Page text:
NEW YORK — Disputing a mistake on your credit report could get easier and the effects of medical debt less severe under changes being made by the three largest credit-reporting agencies.
The Monday announcement by the agencies — Equifax, Experian and TransUnion — comes after months of negotiations between the companies and New York Attorney General Eric Schneiderman.
Consumer advocates have long sought a revamp that would reduce errors on credit report and make correcting them easier. Data collected by the agencies on hundreds of millions of people are used to create credit scores, which can determine who gets a loan and how much interest is paid on it.
"The nation's largest reporting agencies have a responsibility to investigate and correct errors on consumers' credit reports. This agreement will reform the entire industry and provide vital protections for millions of consumers across the country," Schneiderman said in a statement.
Under the changes announced Monday, people who contest items in their credit reports will receive more information concerning those disputes, including instructions on what they can do if they don't like the answer they get. In a bid to increase accuracy, medical debts won't be reported until after a 180-day waiting period to allow time for insurance payments to be applied.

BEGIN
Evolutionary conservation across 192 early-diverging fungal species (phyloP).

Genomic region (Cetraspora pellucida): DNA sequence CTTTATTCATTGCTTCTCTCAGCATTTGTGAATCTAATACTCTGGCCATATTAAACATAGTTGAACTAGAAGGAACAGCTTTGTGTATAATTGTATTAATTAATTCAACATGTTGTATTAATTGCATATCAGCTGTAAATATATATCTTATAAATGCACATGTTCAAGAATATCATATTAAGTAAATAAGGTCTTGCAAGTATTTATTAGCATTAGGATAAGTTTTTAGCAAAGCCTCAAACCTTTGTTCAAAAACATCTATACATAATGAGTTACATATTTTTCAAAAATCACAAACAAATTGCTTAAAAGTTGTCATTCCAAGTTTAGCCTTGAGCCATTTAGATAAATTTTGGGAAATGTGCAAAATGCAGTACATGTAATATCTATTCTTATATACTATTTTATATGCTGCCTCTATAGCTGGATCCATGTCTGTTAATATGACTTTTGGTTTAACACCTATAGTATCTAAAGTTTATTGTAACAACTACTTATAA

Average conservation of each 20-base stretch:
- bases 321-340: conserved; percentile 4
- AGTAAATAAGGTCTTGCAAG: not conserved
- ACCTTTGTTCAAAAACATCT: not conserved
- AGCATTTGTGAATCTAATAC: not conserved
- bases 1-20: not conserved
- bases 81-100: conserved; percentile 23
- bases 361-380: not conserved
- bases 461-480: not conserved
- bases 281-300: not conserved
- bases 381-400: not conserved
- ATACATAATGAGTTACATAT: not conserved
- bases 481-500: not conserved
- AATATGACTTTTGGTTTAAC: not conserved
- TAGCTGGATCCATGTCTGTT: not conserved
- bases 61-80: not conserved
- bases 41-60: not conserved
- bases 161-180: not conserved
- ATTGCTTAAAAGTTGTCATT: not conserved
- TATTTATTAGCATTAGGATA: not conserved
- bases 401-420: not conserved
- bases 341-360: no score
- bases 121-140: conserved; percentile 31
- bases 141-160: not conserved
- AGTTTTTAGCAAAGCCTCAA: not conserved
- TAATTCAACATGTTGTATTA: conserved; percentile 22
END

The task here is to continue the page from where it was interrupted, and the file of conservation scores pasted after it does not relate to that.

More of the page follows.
The agencies agreed to remove from credit reports previously reported medical collections that have been or are being paid by insurance companies.
This comes after a move in August by Fair Isaac Corp., the company behind the commonly used FICO credit score, in which it announced that medical debt would have a smaller effect on the score. It also said at the time that debts that go to collection agencies and are repaid wouldn't count against a consumer's FICO score.
Equifax, Experian and TransUnion are honing their focus to better handle disputes with consumers and to help victims of identity theft and fraud.
The three credit reporting agencies will jettison reports on debts that didn't arise from a contract or agreement with the consumer, such as tickets or fines.
The changes are intended to provide people with more transparency and more simple navigation when dealing with the bureaus that hold their credit reports.
The plan gives hope to consumers that have been frustrated with the quality and accuracy of their reports, the National Foundation for Credit Counseling said in a statement.
"The measures taken to improve the consumer experience and data quality are a significant step toward addressing some of the most common complaints about the credit reporting agencies," it said.
A working group will be formed under the agreement to regularly review consistency and to ensure that collected data is applied to consumers uniformly.
The changes will begin to appear over the next several months. Discussions with other attorneys general are ongoing and there remains the possibility for more agreements ahead.